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Bradshaw’s Guide


Howth and Ireland’s Eye, Ireland. Taken between ca. 1890 and ca. 1900. Original: Library of Congress

The town is situated on the northern side of the peninsula and has risen within a very few years to a considerable degree of importance by the construction of a magnificent harbour for the protection of vessels bound for the port of Dublin. It consists of two piers, erected by Rennie at a cost of £800,000, which project for a considerable distance into the sea; one is rather more than 2,493 feet from the shore, and the other 2,020 feet: the entrance is 300 feet wide, and the area enclosed within this vast mass of masonry exceeds fifty English acres. George IV. landed here on his visit to Ireland, and the marks of his footsteps are still shown chiselled in the granite of the quay. In the summer the quays present a pleasing and exciting appearance, fleets of fishing boats engaged in the herring fishery, making this their head quarters, the situation of the herring ground lying about 10 miles to the north-east. A chapel has recently been built on the quay for the accommodation of the Cornish portion of the fishermen, who are hero scrupulously strict in their observance of the Sabbath. On turning from the harbour, the first object that attracts the attention of the traveller is a ruined abbey, which directly fronts him. Placed on a precipitous bank, considerably elevated above the water’s edge, and surrounded by a strong embattled wall, it may be considered half temple, and half fortress. It contains a fine tomb of a knight and lady. In the castle, the beautiful demesne of Lord Howth, are the old Abbey Bells, Tristram’s sword, and a picture gallery in which is a portrait of Swift, Open to visitors on Saturday afternoons. The tourists’ path cut around the cliffs to the east of the town or Head of Howth, presents some very extensive and charming views. At some points the path rises to a height of 250 feet above the level of the sea, and at others the visitor is sometimes enabled to see the seals disporting themselves in some of their haunts on this portion of the coast. Leaving the path, the pedestrian may turn to the right, skirting the south side of the hill, past the residence of Dr. Stokes, which celebrated physician has selected this charming spot as his country residence: from it, of all the views of the Bay of Dublin, the one here obtained is perhaps the finest. On Baily Point there is an immense fixed light, erected hi 1813, 114 feet high, and visible 15 miles at sea.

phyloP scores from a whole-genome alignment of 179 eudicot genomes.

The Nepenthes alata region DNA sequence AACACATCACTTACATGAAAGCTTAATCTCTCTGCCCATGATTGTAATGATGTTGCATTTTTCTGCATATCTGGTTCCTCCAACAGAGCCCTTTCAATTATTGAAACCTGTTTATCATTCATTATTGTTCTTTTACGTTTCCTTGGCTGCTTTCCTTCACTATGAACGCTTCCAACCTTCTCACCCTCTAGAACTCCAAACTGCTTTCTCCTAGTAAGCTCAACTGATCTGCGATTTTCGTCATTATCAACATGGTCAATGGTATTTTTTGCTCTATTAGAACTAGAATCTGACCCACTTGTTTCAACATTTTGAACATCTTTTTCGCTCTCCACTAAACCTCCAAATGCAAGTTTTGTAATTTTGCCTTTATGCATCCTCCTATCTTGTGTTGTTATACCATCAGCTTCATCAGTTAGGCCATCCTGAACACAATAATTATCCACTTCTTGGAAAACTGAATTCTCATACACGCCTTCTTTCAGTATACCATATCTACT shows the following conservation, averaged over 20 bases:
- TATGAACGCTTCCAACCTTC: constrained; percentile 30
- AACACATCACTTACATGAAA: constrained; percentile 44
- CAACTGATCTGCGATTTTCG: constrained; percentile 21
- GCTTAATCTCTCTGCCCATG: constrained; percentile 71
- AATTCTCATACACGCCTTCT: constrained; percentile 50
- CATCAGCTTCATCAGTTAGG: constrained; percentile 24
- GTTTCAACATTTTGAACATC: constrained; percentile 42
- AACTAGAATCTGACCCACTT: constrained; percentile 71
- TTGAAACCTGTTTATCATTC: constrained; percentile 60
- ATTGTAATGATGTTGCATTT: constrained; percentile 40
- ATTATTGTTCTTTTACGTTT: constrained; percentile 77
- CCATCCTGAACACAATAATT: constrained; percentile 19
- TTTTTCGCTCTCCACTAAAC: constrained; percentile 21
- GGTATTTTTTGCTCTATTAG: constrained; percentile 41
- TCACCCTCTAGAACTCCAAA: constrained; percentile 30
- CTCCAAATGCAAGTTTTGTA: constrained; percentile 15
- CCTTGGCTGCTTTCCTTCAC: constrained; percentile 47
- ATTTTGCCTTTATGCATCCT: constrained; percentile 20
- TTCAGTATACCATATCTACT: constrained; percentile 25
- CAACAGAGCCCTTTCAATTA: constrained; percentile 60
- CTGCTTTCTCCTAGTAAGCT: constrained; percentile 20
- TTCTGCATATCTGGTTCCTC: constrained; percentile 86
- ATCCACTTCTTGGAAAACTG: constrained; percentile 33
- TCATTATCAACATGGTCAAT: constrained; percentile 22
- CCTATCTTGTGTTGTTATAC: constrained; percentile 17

Ireland’s Eye is situated 1½ mile north of Howth, and may be visited in boats, which lie in the harbour; tariff, 2s., including all charges. _/

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